Changes to the latest editions of the model building codes have
removed exemptions from fire testing for certain roof assemblies
that previously were granted fire classifications without testing.
If you are involved in the manufacturing, design, specification or
installation of architectural metal panel, metal shingle, tile or
slate roof systems, you should be aware of these revisions and the
effects they may have on roof assembly designs.
The model building codes and most jurisdictions' codes
historically have exempted certain roof covering types from fire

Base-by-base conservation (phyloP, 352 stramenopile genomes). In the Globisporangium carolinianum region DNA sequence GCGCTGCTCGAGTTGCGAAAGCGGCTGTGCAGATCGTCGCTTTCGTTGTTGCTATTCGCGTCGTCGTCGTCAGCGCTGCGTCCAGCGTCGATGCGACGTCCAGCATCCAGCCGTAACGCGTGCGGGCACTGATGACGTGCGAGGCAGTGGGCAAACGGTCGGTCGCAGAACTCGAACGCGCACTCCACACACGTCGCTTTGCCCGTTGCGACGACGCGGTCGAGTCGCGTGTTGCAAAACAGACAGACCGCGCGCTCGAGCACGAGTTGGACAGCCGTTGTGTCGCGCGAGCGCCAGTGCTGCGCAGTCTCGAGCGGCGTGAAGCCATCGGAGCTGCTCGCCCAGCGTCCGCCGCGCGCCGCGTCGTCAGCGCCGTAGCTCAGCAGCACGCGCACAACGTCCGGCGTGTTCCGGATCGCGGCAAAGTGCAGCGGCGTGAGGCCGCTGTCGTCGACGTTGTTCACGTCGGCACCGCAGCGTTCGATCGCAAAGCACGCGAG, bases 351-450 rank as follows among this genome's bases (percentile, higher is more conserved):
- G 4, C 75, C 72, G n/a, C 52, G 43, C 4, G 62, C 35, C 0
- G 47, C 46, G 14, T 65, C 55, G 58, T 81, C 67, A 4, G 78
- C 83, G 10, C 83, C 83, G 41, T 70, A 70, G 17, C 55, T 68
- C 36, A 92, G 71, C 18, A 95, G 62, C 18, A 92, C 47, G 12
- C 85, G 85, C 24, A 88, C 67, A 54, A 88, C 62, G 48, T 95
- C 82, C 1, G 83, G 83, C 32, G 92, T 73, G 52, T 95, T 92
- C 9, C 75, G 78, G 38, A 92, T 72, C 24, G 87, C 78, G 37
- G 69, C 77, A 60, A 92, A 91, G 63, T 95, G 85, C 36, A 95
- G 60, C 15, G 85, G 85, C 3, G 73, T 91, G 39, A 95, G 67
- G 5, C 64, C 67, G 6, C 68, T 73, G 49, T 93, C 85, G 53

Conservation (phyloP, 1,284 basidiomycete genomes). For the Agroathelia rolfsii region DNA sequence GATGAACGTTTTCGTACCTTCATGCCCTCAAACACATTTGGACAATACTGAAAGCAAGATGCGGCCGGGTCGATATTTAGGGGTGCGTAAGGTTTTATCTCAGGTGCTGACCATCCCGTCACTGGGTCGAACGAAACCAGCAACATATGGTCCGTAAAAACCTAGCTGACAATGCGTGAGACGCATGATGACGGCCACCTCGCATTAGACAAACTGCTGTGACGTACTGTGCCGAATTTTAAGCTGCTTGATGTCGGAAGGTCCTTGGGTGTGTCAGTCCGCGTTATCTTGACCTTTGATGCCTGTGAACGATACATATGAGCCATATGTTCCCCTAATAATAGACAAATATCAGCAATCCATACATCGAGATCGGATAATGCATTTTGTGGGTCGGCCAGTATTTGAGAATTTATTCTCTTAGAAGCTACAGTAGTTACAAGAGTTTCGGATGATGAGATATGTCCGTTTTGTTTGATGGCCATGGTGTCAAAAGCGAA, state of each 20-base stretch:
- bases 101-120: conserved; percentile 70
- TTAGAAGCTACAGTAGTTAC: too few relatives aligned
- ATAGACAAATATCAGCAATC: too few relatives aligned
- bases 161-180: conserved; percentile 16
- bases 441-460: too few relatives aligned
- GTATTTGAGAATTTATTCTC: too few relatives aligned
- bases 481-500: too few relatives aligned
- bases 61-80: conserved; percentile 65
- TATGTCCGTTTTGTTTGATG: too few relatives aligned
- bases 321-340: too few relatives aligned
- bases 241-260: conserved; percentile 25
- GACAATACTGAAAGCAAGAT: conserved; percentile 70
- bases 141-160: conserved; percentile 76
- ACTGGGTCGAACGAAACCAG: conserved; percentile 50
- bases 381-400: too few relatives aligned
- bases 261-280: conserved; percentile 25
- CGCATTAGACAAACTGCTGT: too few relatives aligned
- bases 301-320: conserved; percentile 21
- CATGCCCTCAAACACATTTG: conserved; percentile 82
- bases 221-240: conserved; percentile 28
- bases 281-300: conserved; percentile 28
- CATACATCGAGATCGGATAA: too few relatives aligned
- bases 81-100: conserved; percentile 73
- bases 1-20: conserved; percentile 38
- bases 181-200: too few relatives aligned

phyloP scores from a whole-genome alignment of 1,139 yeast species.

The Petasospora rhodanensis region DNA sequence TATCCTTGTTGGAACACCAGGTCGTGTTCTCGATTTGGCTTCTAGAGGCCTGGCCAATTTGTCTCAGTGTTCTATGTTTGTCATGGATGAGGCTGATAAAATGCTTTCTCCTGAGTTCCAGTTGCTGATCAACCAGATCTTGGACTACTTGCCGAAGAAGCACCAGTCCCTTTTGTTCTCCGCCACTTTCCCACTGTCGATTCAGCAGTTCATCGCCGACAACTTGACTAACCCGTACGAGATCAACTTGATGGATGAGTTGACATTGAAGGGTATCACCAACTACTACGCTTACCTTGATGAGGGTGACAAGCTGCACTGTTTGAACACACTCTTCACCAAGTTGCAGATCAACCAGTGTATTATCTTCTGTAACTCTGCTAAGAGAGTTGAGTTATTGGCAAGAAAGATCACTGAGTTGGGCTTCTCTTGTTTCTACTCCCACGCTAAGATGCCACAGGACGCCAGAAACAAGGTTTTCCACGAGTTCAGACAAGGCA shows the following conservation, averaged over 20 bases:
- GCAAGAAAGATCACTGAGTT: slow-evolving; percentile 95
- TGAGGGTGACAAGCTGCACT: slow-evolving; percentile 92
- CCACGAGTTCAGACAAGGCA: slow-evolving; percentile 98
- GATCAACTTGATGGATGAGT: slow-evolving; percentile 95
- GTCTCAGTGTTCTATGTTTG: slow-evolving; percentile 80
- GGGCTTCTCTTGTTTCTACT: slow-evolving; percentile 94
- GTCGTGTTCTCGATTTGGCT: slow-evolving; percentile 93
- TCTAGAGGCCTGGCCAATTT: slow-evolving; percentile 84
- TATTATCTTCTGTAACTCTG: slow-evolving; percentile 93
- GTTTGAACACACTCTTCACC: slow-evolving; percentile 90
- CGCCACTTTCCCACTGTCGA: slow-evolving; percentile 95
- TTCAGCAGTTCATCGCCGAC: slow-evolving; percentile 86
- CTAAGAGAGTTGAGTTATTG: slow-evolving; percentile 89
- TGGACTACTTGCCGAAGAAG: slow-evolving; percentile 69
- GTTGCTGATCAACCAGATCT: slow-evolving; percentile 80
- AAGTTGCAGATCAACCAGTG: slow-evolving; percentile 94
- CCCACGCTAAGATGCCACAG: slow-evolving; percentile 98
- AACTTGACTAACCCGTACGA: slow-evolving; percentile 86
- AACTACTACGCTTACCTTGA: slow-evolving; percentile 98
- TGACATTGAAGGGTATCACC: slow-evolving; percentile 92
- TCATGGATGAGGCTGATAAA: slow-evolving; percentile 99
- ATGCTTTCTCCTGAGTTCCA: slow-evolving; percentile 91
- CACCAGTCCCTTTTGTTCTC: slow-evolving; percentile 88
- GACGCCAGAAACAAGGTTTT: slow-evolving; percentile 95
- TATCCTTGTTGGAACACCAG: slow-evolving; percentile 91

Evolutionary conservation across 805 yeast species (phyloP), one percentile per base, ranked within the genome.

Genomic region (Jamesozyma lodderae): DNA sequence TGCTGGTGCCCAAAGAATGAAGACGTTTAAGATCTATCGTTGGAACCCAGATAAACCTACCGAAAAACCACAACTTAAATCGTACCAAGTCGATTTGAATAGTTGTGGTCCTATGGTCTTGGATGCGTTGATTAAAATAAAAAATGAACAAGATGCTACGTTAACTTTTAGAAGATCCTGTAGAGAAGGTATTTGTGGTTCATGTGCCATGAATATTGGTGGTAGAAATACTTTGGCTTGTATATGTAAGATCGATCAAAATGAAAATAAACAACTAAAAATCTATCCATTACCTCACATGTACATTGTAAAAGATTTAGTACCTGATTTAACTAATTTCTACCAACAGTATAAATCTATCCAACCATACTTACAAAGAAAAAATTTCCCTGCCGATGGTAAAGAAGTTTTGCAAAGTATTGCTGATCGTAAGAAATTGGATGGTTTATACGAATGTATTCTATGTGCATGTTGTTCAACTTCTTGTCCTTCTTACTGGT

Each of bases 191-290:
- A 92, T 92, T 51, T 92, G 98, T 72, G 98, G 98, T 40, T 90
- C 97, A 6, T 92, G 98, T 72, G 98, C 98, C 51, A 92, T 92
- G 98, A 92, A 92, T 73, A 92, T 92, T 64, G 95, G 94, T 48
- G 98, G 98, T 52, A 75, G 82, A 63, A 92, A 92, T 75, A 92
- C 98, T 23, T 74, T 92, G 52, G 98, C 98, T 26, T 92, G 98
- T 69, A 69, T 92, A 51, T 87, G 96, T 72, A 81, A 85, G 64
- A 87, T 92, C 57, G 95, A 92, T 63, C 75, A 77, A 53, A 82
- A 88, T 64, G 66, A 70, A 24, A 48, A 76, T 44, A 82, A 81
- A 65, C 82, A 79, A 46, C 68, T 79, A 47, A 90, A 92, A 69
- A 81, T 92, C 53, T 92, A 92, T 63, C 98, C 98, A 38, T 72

testing and granted them fire classifications without testing. For
example, the International Building Code,® 2006 Edition
considered roof coverings of brick, masonry, slate, clay or
concrete roof tile, exposed concrete decks, and ferrous or copper
shingles or sheets to be Class A without fire testing. Similarly,
roof coverings of other (nonferrous or copper) metal sheets and
shingles were considered Class B without fire testing. At the time,
the codes granted these roof coverings exemptions because they were
thought to be inherently fire-resistant.
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